Well, what did I see and learn on my trip to South Asia? In Bangladesh, these were my main take-aways:
- The government’s troubles extend far beyond its confrontation with Grameen. While I was there, the World Bank cancelled at $1.2 billion loan to help finance the Padma Bridge project. They cited credible evidence of high level corruption which they had given the government many months to address before finally cancelling the financing. The government called the Bank’s review process flawed and asked incoming World Bank president Jim Kim to rescind the decision, which he immediately said he would not do.
- The elected representatives of the borrowers of Grameen, who make up 9 of the 12 voting members of the bank’s board of directors, are passionate and articulate defenders of the organization. They, and the immediate past directors whose terms ended in February, spoke up at Social Business Day that I attended. Many voiced their commitment to Grameen’s independence through tears as they spoke, one by one, in front of about 700 attendees. They warned the government that elections were coming and that the 8.3 million women of Grameen were not a force to be ignored.
- International solidarity does help. While I was there, a letter from all 17 female members of the U.S. Senate was delivered to the Prime Minister and covered extensively in the local media including the Daily Star. It put the issue of Grameen’s independence in the context of women’s rights, noting that Grameen was the largest organization in the world owned by poor women and that its take-over by the government would represent a major blow to women’s rights worldwide.
- Despite all the difficulties, Grameen Bank is hanging on. I visited a branch that had historically been relatively weak but was located in a stronger performing zone – the branch that was the focus of my book Small Loans, Big Dreams. (I had been told that weak zones were deteriorating quickly and stronger zones much more slowly during this uncertain period – so this branch seemed a good litmus test.) While I could see how the crisis had negatively impacted the branch in many ways, there was surprising resilience. The branch was due to show a modest profit of about Tk. 610,000 (US$ 7,500) for the first half of the year. Loan disbursements and collections were taking place more or less normally. When asked, Shandha Rani Halder, a borrower featured in my book whom I have known for almost 20 years, said, “It will take more than any government can do to ruin Grameen Bank. We are much stronger than that.” The local branch manager bravely (if not entirely convincingly) said, “These controversies impact our head office. But they do not affect what happens in the zones and the branches at all. We keep on with our mission.”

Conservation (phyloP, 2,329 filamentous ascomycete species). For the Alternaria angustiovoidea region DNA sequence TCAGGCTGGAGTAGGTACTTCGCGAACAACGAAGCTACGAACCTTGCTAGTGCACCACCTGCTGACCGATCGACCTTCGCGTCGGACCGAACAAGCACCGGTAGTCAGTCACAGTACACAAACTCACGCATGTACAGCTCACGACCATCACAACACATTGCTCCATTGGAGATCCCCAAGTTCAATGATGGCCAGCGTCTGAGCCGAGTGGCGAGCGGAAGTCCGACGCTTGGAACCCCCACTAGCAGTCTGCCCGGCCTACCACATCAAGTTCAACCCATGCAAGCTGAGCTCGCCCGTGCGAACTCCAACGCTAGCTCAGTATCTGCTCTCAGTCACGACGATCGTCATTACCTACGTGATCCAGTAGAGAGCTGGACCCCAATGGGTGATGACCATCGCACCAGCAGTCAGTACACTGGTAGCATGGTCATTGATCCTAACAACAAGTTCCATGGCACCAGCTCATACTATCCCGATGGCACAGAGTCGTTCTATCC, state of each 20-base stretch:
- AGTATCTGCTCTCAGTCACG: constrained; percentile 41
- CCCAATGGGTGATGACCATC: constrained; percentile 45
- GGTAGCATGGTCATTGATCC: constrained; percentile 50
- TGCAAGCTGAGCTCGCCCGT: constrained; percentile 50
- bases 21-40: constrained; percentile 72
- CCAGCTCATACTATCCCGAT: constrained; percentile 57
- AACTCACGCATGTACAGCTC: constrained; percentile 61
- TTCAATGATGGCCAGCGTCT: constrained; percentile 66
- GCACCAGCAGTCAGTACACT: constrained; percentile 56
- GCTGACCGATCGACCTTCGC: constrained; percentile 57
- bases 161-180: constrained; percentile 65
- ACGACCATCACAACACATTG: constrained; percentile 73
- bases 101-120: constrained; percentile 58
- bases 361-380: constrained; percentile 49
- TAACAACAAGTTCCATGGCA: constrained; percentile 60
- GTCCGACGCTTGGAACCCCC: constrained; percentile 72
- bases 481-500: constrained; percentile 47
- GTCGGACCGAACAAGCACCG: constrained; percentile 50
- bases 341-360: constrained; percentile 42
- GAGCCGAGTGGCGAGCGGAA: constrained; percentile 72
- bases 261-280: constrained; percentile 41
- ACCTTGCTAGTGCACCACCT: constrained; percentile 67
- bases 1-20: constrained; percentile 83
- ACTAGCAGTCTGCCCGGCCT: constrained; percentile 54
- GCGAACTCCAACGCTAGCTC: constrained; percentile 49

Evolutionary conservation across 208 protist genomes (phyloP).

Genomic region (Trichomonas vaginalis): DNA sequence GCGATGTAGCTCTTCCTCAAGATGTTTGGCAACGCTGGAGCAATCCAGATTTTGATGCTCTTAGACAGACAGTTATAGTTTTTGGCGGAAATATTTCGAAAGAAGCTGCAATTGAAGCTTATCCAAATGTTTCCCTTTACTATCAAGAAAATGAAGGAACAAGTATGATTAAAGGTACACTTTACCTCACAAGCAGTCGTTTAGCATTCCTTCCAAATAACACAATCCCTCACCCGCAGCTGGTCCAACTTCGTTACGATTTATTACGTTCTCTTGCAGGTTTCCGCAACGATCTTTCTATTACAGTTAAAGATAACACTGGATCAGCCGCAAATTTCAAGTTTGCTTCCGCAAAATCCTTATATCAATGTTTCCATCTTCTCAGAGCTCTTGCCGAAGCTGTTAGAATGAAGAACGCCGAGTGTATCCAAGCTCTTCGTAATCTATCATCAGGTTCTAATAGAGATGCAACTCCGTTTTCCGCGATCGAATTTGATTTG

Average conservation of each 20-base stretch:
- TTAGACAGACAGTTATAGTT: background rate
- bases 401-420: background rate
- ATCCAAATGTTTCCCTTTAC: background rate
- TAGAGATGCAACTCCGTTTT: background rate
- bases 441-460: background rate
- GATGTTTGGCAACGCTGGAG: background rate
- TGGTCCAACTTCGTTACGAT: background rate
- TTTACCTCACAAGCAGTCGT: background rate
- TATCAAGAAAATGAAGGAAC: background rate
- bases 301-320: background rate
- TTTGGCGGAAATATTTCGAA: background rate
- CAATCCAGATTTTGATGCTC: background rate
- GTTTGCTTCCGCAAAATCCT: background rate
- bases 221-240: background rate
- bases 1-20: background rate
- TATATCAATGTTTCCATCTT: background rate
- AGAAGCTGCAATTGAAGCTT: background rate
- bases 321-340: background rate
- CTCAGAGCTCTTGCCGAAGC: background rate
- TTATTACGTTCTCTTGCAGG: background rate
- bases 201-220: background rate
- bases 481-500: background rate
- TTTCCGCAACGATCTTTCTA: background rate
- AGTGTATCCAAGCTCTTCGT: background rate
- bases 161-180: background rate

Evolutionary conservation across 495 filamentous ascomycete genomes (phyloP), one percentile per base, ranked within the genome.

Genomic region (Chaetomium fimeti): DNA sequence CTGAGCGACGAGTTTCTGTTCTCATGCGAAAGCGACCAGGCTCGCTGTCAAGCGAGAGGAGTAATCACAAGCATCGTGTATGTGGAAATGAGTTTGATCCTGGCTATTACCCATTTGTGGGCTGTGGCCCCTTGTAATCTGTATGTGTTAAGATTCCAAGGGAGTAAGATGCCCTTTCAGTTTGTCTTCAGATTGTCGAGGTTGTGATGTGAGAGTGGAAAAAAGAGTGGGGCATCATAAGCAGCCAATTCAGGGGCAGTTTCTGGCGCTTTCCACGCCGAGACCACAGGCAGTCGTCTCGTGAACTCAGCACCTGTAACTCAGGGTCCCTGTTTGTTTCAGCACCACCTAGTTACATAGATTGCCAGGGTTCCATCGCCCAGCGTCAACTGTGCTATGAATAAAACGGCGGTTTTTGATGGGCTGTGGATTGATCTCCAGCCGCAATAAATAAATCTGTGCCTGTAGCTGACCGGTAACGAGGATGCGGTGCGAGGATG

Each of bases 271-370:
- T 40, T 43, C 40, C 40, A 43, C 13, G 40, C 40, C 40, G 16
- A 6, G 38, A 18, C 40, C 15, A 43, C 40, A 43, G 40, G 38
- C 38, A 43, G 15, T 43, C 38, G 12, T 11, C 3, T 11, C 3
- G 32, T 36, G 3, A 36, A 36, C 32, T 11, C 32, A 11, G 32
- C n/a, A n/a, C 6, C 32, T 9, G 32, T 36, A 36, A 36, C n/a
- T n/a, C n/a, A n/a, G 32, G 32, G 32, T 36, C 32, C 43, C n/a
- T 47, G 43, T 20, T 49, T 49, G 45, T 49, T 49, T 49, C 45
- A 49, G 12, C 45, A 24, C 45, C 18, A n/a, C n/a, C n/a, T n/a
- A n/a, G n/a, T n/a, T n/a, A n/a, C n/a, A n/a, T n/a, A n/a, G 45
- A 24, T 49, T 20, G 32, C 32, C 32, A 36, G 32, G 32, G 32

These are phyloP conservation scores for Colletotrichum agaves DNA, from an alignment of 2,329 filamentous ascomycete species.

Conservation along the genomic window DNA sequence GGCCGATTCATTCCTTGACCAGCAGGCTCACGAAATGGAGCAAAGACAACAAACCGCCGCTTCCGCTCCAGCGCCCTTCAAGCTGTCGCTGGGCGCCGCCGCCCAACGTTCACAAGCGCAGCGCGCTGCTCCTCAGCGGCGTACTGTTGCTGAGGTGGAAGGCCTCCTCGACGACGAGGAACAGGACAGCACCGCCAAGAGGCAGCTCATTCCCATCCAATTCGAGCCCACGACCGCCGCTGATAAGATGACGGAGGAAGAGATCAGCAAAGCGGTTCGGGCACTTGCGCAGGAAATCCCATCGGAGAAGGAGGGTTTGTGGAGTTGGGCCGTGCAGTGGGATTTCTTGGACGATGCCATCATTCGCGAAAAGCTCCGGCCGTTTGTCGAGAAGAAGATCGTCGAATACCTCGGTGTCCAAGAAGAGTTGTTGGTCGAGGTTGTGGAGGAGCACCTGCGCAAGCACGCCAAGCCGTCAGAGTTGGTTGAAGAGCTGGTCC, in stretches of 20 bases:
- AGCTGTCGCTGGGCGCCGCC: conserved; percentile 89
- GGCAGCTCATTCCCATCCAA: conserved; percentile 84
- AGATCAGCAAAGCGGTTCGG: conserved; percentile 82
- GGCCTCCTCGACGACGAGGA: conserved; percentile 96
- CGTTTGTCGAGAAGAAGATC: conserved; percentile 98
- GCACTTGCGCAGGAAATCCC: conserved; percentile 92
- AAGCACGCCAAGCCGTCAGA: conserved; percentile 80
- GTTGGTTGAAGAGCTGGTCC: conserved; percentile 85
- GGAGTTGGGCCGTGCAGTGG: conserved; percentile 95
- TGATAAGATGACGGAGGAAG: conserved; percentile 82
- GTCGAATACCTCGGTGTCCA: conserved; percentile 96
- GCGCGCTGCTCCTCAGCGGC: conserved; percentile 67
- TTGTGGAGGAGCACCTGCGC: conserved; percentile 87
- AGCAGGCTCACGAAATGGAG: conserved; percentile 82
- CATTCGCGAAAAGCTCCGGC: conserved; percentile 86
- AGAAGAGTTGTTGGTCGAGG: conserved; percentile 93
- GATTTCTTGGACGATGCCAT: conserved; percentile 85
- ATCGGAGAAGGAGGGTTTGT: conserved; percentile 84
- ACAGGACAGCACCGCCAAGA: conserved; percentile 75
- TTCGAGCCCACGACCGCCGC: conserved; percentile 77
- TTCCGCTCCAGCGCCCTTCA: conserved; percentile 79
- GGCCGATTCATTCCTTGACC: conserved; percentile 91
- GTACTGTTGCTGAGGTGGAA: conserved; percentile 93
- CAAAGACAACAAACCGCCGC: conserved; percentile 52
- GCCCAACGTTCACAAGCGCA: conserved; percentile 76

Some key questions are:
- Will the Haitian government, which is finalizing a bill to regulate microfinance that it hopes to introduce in Parliament, ever assume a confrontational posture with respect to Fonkoze? (The legislation itself, if passed, could have positive or negative impacts on Fonkoze – most likely a combination.)
- If a confrontation ever comes to pass, how will the women clients of Fonkoze stand up for their institution? Will they be as bold as the women of Grameen? Or even bolder?
- What could Fonkoze’s international friends do in such a situation? Would U.S. Senators take the same kind of initiative as they did in defense of Grameen? Would it matter?
These are the kinds of things that keep microfinance leaders up at night in these turbulent times, and the top executives at Fonkoze are probably no exception. Being able to plan and act for maximizing client benefit while worrying about these issues is no mean feat. But it is what Fonkoze’s leaders do every day.
To be continued…